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The "PRPL Pattern" Lesson is part of the full, Progressive Web Applications and Offline course featured in this preview video. Here's what you'd learn in this lesson:

Mike introduces the Push Render Pre-Cache Lazy-load (PRPL) pattern for PWAs. In this pattern, a developer would Push critical resources for the initial URL route, Render initial route, Pre-cache remaining routes, and Lazy-load and then create remaining routes on demand.

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Transcript from the "PRPL Pattern" Lesson

>> Mike North: The second pattern that I wanna talk about, and this isn't a choice between App Shell and this other pattern. But it works well in terms of figuring out how we set up our different resources. This is called PRPL and again coined by Google Developer Advocate, think this was Addy that coined this one.

[00:00:23] And it's just an acronym that represents four steps here, the first is to push the critical resources for that URL to the browser. And this is where code splitting, route splitting, and HTTP push is really important. We have critical CSS, critical JavaScript for that URL. let's get that over the wire as quickly as we can in parallel and have that page render as soon as possible.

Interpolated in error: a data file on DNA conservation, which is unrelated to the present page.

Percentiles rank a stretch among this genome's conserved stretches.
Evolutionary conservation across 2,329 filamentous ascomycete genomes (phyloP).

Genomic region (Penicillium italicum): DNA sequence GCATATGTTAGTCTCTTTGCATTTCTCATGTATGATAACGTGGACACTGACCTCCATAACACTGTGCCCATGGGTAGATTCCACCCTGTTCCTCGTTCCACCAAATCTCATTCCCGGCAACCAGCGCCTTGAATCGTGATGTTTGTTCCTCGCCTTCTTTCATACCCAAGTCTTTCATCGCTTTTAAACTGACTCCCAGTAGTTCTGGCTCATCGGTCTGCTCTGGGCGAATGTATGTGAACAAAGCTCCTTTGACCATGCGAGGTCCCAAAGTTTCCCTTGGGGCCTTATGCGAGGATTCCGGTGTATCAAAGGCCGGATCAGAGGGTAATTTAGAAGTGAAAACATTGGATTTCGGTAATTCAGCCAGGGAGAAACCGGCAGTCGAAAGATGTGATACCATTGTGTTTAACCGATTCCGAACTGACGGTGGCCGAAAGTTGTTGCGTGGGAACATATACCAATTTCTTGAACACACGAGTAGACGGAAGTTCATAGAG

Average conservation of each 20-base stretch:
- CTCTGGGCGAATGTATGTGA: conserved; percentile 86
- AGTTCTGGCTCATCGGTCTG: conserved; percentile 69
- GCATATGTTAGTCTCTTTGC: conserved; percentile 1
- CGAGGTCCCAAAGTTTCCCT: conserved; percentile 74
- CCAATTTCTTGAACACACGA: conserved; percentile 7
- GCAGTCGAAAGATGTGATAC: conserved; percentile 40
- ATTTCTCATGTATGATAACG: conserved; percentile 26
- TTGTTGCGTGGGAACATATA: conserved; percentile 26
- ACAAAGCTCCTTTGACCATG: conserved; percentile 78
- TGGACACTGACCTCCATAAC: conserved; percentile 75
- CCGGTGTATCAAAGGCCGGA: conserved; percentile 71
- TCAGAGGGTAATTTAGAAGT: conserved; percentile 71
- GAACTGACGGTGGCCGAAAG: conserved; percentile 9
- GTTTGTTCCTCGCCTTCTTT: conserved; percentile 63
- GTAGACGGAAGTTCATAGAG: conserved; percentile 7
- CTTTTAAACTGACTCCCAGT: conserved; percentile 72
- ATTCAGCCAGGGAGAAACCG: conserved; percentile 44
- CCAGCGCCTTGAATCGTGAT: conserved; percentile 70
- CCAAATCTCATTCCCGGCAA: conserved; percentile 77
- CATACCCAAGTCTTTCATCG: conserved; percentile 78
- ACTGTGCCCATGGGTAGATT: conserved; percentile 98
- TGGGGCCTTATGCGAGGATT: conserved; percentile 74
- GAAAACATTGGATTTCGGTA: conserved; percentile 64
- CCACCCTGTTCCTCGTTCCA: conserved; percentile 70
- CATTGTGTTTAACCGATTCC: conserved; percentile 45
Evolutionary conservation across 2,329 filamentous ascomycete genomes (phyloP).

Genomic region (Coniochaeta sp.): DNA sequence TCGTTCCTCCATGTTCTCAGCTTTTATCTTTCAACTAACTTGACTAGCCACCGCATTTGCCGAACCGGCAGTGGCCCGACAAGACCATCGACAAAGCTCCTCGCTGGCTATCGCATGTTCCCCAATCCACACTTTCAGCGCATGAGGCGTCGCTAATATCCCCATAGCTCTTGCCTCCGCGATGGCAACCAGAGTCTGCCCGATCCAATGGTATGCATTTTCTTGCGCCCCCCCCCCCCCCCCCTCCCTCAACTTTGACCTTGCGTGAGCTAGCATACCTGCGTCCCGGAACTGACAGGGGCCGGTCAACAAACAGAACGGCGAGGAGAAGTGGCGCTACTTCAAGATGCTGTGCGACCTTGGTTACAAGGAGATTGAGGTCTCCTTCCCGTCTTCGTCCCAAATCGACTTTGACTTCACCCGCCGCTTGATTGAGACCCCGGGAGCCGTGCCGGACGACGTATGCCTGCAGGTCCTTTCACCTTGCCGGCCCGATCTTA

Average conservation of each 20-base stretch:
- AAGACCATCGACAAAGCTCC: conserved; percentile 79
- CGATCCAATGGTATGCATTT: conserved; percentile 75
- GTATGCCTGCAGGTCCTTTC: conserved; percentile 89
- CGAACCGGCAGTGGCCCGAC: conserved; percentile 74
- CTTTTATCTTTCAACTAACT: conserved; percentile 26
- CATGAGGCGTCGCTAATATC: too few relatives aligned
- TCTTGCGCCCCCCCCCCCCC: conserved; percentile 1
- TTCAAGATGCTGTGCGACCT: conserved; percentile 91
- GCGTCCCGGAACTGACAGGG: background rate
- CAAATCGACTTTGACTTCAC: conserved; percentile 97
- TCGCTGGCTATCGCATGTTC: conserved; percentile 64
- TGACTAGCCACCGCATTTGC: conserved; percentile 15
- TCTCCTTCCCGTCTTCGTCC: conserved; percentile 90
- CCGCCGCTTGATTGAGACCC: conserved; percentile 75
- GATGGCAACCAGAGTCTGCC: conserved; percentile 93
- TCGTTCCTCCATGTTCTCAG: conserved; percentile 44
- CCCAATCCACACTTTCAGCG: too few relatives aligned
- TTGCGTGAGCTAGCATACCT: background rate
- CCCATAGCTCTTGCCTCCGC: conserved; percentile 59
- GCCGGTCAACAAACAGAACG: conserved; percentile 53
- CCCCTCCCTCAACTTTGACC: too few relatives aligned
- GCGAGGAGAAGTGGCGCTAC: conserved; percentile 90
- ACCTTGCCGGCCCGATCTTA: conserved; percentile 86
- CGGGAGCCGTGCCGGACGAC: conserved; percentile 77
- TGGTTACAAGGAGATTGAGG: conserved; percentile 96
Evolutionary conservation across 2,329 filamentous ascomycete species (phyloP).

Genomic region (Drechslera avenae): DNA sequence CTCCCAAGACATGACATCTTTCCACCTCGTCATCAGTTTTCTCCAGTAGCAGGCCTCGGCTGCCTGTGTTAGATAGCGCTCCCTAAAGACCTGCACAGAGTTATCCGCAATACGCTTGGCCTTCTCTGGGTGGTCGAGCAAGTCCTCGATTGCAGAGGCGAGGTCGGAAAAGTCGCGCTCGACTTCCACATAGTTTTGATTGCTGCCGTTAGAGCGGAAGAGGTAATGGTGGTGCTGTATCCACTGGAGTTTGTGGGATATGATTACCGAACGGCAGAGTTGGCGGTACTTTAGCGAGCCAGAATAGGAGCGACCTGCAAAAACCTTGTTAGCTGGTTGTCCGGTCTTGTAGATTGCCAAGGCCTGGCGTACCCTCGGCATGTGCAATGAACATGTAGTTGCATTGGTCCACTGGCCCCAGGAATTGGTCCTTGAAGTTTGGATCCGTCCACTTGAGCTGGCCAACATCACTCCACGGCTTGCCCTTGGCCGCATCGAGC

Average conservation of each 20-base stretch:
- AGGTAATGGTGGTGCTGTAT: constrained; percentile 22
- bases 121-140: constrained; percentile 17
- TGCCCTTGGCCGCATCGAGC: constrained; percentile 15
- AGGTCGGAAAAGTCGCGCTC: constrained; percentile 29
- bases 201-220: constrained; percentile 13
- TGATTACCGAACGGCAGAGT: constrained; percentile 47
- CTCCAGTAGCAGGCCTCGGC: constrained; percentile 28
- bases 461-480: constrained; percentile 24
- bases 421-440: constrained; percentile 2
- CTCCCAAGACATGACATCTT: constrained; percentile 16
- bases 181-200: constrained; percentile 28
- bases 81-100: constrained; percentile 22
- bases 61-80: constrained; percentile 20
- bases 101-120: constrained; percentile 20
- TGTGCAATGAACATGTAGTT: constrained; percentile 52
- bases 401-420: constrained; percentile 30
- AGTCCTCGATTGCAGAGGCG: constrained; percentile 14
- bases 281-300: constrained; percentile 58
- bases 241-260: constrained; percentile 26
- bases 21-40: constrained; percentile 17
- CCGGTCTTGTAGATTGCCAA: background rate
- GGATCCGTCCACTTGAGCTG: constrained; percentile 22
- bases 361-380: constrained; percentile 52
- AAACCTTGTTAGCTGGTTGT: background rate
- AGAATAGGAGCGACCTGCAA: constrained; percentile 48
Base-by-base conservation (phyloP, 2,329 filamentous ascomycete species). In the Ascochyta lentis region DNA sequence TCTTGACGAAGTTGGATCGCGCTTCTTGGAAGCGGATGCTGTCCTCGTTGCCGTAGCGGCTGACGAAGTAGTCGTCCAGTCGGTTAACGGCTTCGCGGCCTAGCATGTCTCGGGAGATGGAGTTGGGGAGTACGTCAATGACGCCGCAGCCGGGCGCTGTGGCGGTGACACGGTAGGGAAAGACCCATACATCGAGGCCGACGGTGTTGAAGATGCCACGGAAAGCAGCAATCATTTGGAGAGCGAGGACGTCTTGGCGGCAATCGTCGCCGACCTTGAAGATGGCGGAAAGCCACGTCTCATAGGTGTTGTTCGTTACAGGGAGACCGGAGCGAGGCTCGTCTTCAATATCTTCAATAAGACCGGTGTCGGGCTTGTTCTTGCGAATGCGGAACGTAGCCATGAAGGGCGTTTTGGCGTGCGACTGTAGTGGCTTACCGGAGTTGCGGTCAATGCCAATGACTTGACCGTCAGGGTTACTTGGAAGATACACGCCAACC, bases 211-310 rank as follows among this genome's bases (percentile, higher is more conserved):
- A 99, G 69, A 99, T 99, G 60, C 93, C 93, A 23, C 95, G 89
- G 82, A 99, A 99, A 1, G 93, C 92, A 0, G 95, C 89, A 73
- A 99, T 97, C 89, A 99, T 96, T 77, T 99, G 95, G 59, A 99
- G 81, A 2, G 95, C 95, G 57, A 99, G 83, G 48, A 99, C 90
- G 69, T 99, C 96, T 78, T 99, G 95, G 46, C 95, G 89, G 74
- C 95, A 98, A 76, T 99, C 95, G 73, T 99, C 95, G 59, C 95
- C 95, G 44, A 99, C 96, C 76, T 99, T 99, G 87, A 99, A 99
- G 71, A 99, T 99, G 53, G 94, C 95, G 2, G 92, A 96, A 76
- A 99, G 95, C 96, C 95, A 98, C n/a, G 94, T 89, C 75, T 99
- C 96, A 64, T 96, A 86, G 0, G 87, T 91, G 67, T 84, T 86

[00:00:49] And at that point we can render that initial route. So then we can, in the background, pre-cache any remaining route. So this is where you would go and in the background download additional fragments of your application so they're available instantly. That would be kind of the like the pre-caching that we've already been doing.

[00:01:07] Where we used that asset manifest. And then finally we'll lazy-load the remaining routes when they're ready. And you wanna defer actually evaluating the script because there is some cost for taking text JavaScript files. And turning them into executable code. There's no need to pay that cost until you're ready to actually use them.

[00:01:29] And so you can kinda keep them in the cache, from the cache API and they're is sorta inert there, it's just text. And then as you need them, you can send a request for them in your service or send it back to the application. And at that point it becomes code, it's evaluated and you can use it.

[00:01:50] So these are the two goals of PRPL. We're trying to minimize the time-to-interactive by shrinking the code that we send to the browser for a given URL. It's shrinking the CSS so we're not sending all of Twitter Bootstrap along. And we also wanna maximize our caching efficiency by trying to ensure that we have the most critical stuff first.

[00:02:14] So that if the user visits a page and switches to another one. Like you have VIZ first and then you can worry about images in other less prioritized resources later.